Google is making changes to the Google Chrome browser after security concerns were raised. Elizabeth Keatinge has more.
After introducing a major browser redesign with Chrome 69, Google is once again finding itself in the midst of a privacy controversy. Irate users reported that Google had materially altered the way Chrome Sync works without informing its users of the changes. Now, whenever you log into a Google service — like Gmail — on Chrome 69, Google will automatically log you into the browser. Google denied that it made the changes to track its users.
Users are concerned that the synchronization of login could be a violation of privacy and trust. When you log into a Google service through your Chrome browser, Google will automatically also log you into the browser. This change occurred after the Chrome 69 update, and users are concerned that your local browser data — such as passwords, bookmarks, web history, and more — could be automatically uploaded and synchronized to Google’s servers.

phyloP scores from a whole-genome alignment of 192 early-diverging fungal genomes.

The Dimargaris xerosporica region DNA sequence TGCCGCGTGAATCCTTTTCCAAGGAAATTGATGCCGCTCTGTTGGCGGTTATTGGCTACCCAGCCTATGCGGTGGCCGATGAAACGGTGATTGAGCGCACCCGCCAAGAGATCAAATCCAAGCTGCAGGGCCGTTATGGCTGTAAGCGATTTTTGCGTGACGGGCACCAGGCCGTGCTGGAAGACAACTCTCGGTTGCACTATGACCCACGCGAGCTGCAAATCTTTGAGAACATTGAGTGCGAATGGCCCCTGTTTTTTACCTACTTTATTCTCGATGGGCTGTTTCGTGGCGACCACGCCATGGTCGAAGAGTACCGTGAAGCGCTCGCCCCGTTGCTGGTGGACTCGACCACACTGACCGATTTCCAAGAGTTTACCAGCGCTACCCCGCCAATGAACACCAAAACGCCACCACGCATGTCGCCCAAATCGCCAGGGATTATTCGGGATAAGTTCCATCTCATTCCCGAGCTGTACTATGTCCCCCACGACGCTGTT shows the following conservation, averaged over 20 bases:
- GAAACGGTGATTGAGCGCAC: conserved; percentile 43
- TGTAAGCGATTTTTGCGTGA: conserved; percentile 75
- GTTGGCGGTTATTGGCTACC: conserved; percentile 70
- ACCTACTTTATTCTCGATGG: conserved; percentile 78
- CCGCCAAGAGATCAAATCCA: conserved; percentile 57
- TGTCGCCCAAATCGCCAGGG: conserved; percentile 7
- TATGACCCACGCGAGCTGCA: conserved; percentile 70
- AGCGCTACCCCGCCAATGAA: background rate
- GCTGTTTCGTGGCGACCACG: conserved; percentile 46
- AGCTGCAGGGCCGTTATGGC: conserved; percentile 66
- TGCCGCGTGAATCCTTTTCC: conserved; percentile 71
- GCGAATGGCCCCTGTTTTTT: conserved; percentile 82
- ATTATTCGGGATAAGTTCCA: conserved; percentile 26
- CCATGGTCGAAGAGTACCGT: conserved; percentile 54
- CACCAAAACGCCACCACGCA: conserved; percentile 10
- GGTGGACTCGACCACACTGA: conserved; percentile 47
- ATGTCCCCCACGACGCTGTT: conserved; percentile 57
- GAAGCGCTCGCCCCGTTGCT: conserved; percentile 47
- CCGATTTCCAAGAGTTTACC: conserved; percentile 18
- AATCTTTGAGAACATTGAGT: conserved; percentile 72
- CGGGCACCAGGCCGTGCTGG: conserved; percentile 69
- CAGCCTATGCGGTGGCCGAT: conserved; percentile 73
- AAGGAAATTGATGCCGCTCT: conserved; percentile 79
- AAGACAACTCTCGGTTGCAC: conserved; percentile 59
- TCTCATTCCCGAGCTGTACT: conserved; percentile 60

“Any time someone using Chrome logs into a Google service or site, they are also logged into Chrome-as-a-browser with that user account,” user Bálint explained on his personal blog. “Any time someone logs out of a Google service, they are also logged out of the browser. Before Chrome 69, Chrome users could decline to be logged into Chrome entirely, skipping the use of Sync and other features that require a login and they could use Chrome in a logged-out state while still making use of Gmail, for example.